Monday, September 2nd, 2013
Cloud computing isn’t exactly rocket science, and, as NASA recently found out, that’s exactly the problem. According to an audit report that came out in the end of July, several computer systems within the National Aeronautics and Space Administration (NASA) were operating in the public cloud without the agency’s CIO knowing about or authorizing it. A combination of more technically savvy employees and the ease of setting up cloud computing services has led to a problem called shadow IT– when business units, in order to solve business problems that aren’t being addressed by internal IT departments, employ their own cloud initiatives outside the knowledge and supervision of the internal IT department.
1. Develop a clear and understandable policy.
Many departments that have engaged cloud computing solutions without the consent of the IT department have done so because they didn’t know they couldn’t. Companies need to address this problem with a clear policy and ensure that adherence is a priority within their companies. This means it needs backing from the C-suite and complete buy-in from the chain of command.
2. Ensure communication channels are open .
Often the reason behind shadow IT purchases happen because a particular department feels that their own IT department are not addressing their concerns. Ensure that communication channels from departments to IT are open and collaborative. Perhaps schedule dedicated monthly meetings to address these concerns, or have a person dedicated as the “go-to” person for cloud computing purchases. Which brings us to the next point…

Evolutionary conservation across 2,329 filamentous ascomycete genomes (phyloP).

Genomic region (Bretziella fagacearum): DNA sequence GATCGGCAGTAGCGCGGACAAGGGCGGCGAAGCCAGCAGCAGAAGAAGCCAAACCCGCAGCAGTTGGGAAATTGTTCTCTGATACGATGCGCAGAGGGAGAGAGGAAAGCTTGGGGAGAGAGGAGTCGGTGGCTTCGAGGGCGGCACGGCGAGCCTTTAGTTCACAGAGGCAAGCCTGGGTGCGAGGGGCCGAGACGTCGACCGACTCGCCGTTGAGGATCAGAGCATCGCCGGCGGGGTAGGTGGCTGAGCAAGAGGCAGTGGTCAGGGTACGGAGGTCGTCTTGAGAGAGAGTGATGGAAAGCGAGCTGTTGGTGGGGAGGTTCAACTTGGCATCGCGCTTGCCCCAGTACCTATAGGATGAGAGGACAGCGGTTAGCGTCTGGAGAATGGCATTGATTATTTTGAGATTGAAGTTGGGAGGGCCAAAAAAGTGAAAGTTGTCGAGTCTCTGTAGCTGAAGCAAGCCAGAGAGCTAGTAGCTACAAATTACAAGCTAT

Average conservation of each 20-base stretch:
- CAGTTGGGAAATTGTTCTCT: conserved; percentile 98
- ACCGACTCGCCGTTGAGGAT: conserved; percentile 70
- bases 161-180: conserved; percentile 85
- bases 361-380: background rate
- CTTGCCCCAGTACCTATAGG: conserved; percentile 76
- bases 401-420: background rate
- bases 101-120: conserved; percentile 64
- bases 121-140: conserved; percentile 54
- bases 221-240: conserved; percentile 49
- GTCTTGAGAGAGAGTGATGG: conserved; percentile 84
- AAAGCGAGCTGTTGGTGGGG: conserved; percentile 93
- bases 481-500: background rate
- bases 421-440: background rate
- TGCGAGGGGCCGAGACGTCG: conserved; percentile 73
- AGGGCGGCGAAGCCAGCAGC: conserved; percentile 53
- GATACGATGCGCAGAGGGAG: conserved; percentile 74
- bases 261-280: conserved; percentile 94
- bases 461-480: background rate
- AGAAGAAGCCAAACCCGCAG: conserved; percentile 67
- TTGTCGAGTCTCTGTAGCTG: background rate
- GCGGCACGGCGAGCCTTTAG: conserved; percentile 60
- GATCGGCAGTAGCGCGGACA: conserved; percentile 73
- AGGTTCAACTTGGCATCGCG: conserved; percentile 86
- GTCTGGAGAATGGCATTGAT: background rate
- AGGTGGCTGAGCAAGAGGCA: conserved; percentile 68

3. Make it easy to employ a cloud solution .
Another reason many departments circumvent IT is that the process of approval takes too long and can be very cumbersome. Develop a concise and easy-to-follow process for getting approval to use cloud solutions. Also, IT departments can be proactive and develop a list of pre-approved cloud computing solutions that it has vetted.
4. Be vigilant .
Even with many of these ideas in place, there may still be a situation in which a business group begins using a cloud computing solution without IT’s approval. Not only can this pose a problem for the company’s internal systems (viruses, data corruption, etc.), but it could also hurt them from a financial standpoint if the shadow IT solution being used is not secure or somehow makes customer data vulnerable. Monitor proxy logs regularly to see which sites are being visited consistently to help try to identify possible unauthorized cloud computing violations. Also, check corporate card purchases. Most shadow IT deployments are charged to corporate credit cards and then expensed by the business unit.
Shadow IT is by no means a problem unique to NASA. In fact, according to Gartner, “by 2015, thirty-five percent of enterprise IT expenditures for most organizations will be managed outside the IT department’s budget.” However, with some pro-active steps, IT departments can force rogue IT purchases out of the shadows and regain control.